Every so often, I’m asked if I can recommend a book on learning User Experience, and I generally struggle to find an appropriate answer. It’s not that there aren’t any good books out there. It’s more that learning User Experience—as with most things—is something better done through practice, working on something that is as close to a real problem as possible. (Sure, no one wants to mess up on a big corporate project in the name of personal development. But frankly, if you’re the person trying to make things better, and you can persuade people to let you do it, all power to you.)
If I were able to go back to being my younger self, one of the pieces of advice I’d give myself—in addition to buy Apple stock and round glasses really don’t suit you—would be to read less and do more. While reading to learn a new skill is good, reading in the absence of simultaneous, practical learning activities to put what you’ve read into practice is pretty much wasted effort. At its worst, reading gives the illusion of progress because the reader vicariously shares the author’s successes. Read More
Once upon a midnight dreary, while I pondered, eyesight bleary,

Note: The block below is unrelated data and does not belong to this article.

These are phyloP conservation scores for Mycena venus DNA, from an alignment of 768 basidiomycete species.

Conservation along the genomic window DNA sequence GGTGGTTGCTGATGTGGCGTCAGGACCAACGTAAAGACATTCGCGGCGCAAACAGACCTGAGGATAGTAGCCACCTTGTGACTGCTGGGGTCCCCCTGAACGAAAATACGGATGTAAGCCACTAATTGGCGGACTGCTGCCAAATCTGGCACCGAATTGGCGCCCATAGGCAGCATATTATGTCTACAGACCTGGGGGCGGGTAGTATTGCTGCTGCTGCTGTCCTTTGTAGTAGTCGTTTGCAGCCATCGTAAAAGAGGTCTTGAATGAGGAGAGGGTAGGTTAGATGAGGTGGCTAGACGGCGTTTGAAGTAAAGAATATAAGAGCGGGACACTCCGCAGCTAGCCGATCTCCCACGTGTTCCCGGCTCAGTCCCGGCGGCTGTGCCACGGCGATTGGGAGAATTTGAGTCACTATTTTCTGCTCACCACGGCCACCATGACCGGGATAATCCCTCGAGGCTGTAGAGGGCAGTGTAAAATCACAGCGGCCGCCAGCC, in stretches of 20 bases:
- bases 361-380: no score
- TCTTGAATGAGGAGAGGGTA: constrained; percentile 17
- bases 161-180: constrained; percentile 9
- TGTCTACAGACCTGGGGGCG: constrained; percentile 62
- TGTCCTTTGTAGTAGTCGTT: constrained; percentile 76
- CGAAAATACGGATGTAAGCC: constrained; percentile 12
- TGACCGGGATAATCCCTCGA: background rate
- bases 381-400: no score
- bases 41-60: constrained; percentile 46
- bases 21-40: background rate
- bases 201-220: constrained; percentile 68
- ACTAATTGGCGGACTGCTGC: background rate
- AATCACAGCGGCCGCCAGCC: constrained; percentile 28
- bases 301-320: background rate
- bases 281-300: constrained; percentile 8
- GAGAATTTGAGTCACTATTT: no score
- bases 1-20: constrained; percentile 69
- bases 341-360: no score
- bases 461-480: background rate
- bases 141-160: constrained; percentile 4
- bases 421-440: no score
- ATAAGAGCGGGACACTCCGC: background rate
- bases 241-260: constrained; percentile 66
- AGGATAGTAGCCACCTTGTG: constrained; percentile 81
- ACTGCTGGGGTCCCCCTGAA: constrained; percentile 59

Over many a quaint and curious volume of UX lore—
While I nodded, merely stalling, suddenly there came a calling,
Like a baby loudly bawling, a sound I’d heard too much before.
“’Tis some client,” I muttered, “calling for some tiresome chore—
Only this and nothing more.”
Ah, distinctly I remember it was in the bleak December;
And each hopeless sketch found its place upon the floor.
Eagerly I wished the morrow; vainly I had sought to borrow
From my books surcease of sorrow—sorrow I could not ignore—
For the rare and radiant design that the clients all adore—
Besought here for evermore. Read More
“These are my principles; if you don’t like them, I have others.”—Groucho Marx
For a long time, I’ve been an advocate of creating standards, guidelines, and patterns as a way of achieving design consistency within a large organization. While these do offer significant benefits, they also introduce a number of problems into the design process.
Some Problems with Design Standards
First, standards can provide a false sense of expertise in design. Calling something a standard, by its very nature, seems to imply that a great deal of research, thought, and experimentation has gone into its creation. It is likely that the proper stakeholders and experts have approved it. So designing something in a way that differs from a standard sets the designer against the people who set the standard and the weight of the work that they have done. No mean feat. Particularly for people who are new to an organization or junior designers, it can be easier to keep their head down and avoid challenging a safe option. In some organizations, particularly those that outsource a lot of design work, a reliance on standards can also lead to stakeholders using the standards to design solutions themselves, bypassing the UX design team. Read More